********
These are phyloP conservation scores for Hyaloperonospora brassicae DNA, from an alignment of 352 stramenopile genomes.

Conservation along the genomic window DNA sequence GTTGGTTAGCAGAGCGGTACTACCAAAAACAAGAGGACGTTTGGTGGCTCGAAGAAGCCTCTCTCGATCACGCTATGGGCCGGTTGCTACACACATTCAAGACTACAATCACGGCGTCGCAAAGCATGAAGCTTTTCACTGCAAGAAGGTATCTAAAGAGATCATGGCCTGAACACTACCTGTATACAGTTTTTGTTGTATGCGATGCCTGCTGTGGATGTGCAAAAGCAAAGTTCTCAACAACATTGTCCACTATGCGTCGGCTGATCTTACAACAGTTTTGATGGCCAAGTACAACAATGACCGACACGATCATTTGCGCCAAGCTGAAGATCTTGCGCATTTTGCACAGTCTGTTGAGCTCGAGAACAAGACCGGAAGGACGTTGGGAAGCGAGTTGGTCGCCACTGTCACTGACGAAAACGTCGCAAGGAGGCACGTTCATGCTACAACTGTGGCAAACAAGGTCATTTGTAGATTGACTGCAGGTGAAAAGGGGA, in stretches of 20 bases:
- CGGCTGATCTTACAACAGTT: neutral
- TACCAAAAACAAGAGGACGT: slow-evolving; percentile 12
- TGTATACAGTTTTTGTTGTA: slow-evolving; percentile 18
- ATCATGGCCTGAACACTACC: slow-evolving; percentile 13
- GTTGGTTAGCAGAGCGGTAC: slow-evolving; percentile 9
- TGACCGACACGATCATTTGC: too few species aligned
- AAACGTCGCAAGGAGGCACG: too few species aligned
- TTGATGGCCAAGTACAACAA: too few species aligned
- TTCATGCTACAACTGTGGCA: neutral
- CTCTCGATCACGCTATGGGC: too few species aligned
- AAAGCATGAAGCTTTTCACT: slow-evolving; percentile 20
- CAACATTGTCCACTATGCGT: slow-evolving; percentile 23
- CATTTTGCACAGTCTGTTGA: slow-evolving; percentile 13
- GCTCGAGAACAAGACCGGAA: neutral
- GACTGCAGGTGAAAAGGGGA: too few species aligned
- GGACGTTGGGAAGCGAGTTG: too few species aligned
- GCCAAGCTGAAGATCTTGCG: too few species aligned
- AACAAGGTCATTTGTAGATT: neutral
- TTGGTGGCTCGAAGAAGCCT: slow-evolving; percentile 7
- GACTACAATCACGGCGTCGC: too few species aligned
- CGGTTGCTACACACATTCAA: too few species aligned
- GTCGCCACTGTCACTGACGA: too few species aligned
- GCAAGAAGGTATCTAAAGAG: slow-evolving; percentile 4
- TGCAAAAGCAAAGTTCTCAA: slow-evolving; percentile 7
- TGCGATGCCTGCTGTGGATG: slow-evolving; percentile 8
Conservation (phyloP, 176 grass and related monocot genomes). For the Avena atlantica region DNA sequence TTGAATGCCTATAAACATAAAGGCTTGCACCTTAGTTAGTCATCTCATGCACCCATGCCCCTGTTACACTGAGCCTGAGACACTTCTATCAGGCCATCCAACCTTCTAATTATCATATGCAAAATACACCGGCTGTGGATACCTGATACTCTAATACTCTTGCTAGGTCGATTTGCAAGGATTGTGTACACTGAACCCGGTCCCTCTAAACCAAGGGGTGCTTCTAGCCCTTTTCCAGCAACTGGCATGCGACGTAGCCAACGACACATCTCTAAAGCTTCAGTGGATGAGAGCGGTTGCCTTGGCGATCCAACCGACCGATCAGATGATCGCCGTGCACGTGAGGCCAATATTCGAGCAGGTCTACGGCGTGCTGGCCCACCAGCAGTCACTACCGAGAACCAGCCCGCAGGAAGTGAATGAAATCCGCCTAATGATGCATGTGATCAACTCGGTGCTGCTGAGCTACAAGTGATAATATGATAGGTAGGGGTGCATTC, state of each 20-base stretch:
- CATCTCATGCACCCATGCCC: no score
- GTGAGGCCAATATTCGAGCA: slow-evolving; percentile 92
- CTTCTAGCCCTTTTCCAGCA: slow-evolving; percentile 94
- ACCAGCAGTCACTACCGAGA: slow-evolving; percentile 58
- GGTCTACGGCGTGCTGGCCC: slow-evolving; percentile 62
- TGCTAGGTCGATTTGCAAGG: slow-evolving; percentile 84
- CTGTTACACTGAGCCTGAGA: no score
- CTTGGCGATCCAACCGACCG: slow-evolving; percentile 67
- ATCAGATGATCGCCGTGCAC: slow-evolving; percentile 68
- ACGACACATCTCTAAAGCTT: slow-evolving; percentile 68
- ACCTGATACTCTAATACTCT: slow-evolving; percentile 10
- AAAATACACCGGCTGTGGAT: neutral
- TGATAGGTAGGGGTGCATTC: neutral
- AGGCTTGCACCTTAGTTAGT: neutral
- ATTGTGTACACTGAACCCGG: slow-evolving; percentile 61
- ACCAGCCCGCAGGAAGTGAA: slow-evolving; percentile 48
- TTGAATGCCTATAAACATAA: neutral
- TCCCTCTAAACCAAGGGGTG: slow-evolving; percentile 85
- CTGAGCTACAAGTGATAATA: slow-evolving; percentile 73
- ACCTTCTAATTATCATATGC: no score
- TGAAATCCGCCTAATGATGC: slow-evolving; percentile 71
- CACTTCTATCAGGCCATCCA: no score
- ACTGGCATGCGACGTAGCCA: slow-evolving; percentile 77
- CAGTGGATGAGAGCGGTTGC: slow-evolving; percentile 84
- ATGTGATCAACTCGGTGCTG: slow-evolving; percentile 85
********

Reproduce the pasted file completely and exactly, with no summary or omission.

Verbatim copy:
These are phyloP conservation scores for Hyaloperonospora brassicae DNA, from an alignment of 352 stramenopile genomes.

Conservation along the genomic window DNA sequence GTTGGTTAGCAGAGCGGTACTACCAAAAACAAGAGGACGTTTGGTGGCTCGAAGAAGCCTCTCTCGATCACGCTATGGGCCGGTTGCTACACACATTCAAGACTACAATCACGGCGTCGCAAAGCATGAAGCTTTTCACTGCAAGAAGGTATCTAAAGAGATCATGGCCTGAACACTACCTGTATACAGTTTTTGTTGTATGCGATGCCTGCTGTGGATGTGCAAAAGCAAAGTTCTCAACAACATTGTCCACTATGCGTCGGCTGATCTTACAACAGTTTTGATGGCCAAGTACAACAATGACCGACACGATCATTTGCGCCAAGCTGAAGATCTTGCGCATTTTGCACAGTCTGTTGAGCTCGAGAACAAGACCGGAAGGACGTTGGGAAGCGAGTTGGTCGCCACTGTCACTGACGAAAACGTCGCAAGGAGGCACGTTCATGCTACAACTGTGGCAAACAAGGTCATTTGTAGATTGACTGCAGGTGAAAAGGGGA, in stretches of 20 bases:
- CGGCTGATCTTACAACAGTT: neutral
- TACCAAAAACAAGAGGACGT: slow-evolving; percentile 12
- TGTATACAGTTTTTGTTGTA: slow-evolving; percentile 18
- ATCATGGCCTGAACACTACC: slow-evolving; percentile 13
- GTTGGTTAGCAGAGCGGTAC: slow-evolving; percentile 9
- TGACCGACACGATCATTTGC: too few species aligned
- AAACGTCGCAAGGAGGCACG: too few species aligned
- TTGATGGCCAAGTACAACAA: too few species aligned
- TTCATGCTACAACTGTGGCA: neutral
- CTCTCGATCACGCTATGGGC: too few species aligned
- AAAGCATGAAGCTTTTCACT: slow-evolving; percentile 20
- CAACATTGTCCACTATGCGT: slow-evolving; percentile 23
- CATTTTGCACAGTCTGTTGA: slow-evolving; percentile 13
- GCTCGAGAACAAGACCGGAA: neutral
- GACTGCAGGTGAAAAGGGGA: too few species aligned
- GGACGTTGGGAAGCGAGTTG: too few species aligned
- GCCAAGCTGAAGATCTTGCG: too few species aligned
- AACAAGGTCATTTGTAGATT: neutral
- TTGGTGGCTCGAAGAAGCCT: slow-evolving; percentile 7
- GACTACAATCACGGCGTCGC: too few species aligned
- CGGTTGCTACACACATTCAA: too few species aligned
- GTCGCCACTGTCACTGACGA: too few species aligned
- GCAAGAAGGTATCTAAAGAG: slow-evolving; percentile 4
- TGCAAAAGCAAAGTTCTCAA: slow-evolving; percentile 7
- TGCGATGCCTGCTGTGGATG: slow-evolving; percentile 8
Conservation (phyloP, 176 grass and related monocot genomes). For the Avena atlantica region DNA sequence TTGAATGCCTATAAACATAAAGGCTTGCACCTTAGTTAGTCATCTCATGCACCCATGCCCCTGTTACACTGAGCCTGAGACACTTCTATCAGGCCATCCAACCTTCTAATTATCATATGCAAAATACACCGGCTGTGGATACCTGATACTCTAATACTCTTGCTAGGTCGATTTGCAAGGATTGTGTACACTGAACCCGGTCCCTCTAAACCAAGGGGTGCTTCTAGCCCTTTTCCAGCAACTGGCATGCGACGTAGCCAACGACACATCTCTAAAGCTTCAGTGGATGAGAGCGGTTGCCTTGGCGATCCAACCGACCGATCAGATGATCGCCGTGCACGTGAGGCCAATATTCGAGCAGGTCTACGGCGTGCTGGCCCACCAGCAGTCACTACCGAGAACCAGCCCGCAGGAAGTGAATGAAATCCGCCTAATGATGCATGTGATCAACTCGGTGCTGCTGAGCTACAAGTGATAATATGATAGGTAGGGGTGCATTC, state of each 20-base stretch:
- CATCTCATGCACCCATGCCC: no score
- GTGAGGCCAATATTCGAGCA: slow-evolving; percentile 92
- CTTCTAGCCCTTTTCCAGCA: slow-evolving; percentile 94
- ACCAGCAGTCACTACCGAGA: slow-evolving; percentile 58
- GGTCTACGGCGTGCTGGCCC: slow-evolving; percentile 62
- TGCTAGGTCGATTTGCAAGG: slow-evolving; percentile 84
- CTGTTACACTGAGCCTGAGA: no score
- CTTGGCGATCCAACCGACCG: slow-evolving; percentile 67
- ATCAGATGATCGCCGTGCAC: slow-evolving; percentile 68
- ACGACACATCTCTAAAGCTT: slow-evolving; percentile 68
- ACCTGATACTCTAATACTCT: slow-evolving; percentile 10
- AAAATACACCGGCTGTGGAT: neutral
- TGATAGGTAGGGGTGCATTC: neutral
- AGGCTTGCACCTTAGTTAGT: neutral
- ATTGTGTACACTGAACCCGG: slow-evolving; percentile 61
- ACCAGCCCGCAGGAAGTGAA: slow-evolving; percentile 48
- TTGAATGCCTATAAACATAA: neutral
- TCCCTCTAAACCAAGGGGTG: slow-evolving; percentile 85
- CTGAGCTACAAGTGATAATA: slow-evolving; percentile 73
- ACCTTCTAATTATCATATGC: no score
- TGAAATCCGCCTAATGATGC: slow-evolving; percentile 71
- CACTTCTATCAGGCCATCCA: no score
- ACTGGCATGCGACGTAGCCA: slow-evolving; percentile 77
- CAGTGGATGAGAGCGGTTGC: slow-evolving; percentile 84
- ATGTGATCAACTCGGTGCTG: slow-evolving; percentile 85